This species is not at risk according to the Mexican government and does not merit any special protection. As mentioned previously, the species is widespread throughout southwest Mexico even if it is not abundant in any one locality. As is common for many Barkeria and showy orchid species in Mexico, the inflorescences are collected as ornamental flowers, particularly for commercialization during Day of the Dead celebrations (November 1 & 2). This harvesting has historically been done in a sustainable, relatively low-impact way, for the most part, by indigenous people for local ceremonies; but if the sale of wild-collected flowers were promoted more in the major cities then the spike in demand could cause problems for wild populations.
Characteristics in hybrids:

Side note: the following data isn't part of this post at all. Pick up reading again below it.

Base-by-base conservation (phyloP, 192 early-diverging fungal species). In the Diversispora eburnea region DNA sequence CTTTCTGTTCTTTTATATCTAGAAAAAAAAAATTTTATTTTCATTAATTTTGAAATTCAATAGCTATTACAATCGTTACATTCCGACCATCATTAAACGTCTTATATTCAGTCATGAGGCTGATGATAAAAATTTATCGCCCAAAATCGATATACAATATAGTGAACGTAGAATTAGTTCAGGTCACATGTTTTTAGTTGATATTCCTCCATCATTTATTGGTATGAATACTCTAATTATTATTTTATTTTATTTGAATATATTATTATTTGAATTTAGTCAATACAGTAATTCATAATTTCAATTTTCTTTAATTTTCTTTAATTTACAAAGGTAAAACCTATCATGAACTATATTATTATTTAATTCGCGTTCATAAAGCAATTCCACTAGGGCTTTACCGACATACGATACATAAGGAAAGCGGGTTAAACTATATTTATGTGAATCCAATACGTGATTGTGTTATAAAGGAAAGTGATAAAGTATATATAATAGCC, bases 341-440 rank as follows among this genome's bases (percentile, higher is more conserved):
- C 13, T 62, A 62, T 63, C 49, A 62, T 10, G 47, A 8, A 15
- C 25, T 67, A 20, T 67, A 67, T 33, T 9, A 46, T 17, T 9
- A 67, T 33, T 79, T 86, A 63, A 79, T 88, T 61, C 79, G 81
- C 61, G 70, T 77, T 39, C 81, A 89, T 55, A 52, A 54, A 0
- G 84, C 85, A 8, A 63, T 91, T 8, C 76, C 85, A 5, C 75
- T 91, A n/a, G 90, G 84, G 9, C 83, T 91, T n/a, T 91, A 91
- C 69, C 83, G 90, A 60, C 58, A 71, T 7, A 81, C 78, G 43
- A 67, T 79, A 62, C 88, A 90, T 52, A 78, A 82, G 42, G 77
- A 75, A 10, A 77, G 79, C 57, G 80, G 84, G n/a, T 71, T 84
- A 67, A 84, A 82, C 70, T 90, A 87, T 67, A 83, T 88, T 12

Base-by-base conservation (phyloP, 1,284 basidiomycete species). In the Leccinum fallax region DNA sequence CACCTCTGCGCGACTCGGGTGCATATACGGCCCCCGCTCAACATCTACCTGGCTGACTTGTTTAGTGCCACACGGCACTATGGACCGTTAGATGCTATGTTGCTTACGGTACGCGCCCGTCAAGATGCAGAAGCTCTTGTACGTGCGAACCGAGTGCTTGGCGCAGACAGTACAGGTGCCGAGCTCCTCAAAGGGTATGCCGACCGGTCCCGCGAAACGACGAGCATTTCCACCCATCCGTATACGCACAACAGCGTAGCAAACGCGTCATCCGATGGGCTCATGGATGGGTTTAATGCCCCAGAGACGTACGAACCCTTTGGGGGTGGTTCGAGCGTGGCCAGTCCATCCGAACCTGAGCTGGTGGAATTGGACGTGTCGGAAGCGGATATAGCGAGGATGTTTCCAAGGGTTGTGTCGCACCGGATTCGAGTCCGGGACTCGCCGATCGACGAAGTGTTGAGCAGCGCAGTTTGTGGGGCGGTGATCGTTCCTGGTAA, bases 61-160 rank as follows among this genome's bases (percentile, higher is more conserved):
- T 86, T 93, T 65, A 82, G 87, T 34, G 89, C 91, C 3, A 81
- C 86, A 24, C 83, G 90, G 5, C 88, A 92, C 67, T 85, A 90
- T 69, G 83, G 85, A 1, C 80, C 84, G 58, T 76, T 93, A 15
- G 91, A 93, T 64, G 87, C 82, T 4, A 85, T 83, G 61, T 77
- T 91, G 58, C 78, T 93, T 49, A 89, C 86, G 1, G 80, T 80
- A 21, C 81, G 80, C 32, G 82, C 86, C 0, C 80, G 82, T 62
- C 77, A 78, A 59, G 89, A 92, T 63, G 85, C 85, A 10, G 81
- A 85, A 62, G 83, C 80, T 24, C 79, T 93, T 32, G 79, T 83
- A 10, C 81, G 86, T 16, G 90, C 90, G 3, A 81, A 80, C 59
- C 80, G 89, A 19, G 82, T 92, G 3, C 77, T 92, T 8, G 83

This species has been used in few hybrids because its flaws as a parent in offspring significantly outweigh its positive attributes. The scrambling growth habit so characteristic in this species is extremely undesirable in progeny because it makes the plant difficult to cultivate in a greenhouse setting. The few positives that the plant has in terms of flower shape and size, can be achieved by substituting B. lindleyana without needing to deal with the concomitant messy, rambling growth that a hybrid made with B. vanneriana would exhibit. As for flower color, B. scandens is a much more desirable parent, because the flowers in the hybrids would not only be darker and more vivid in color, but the plants would also be much better behaved.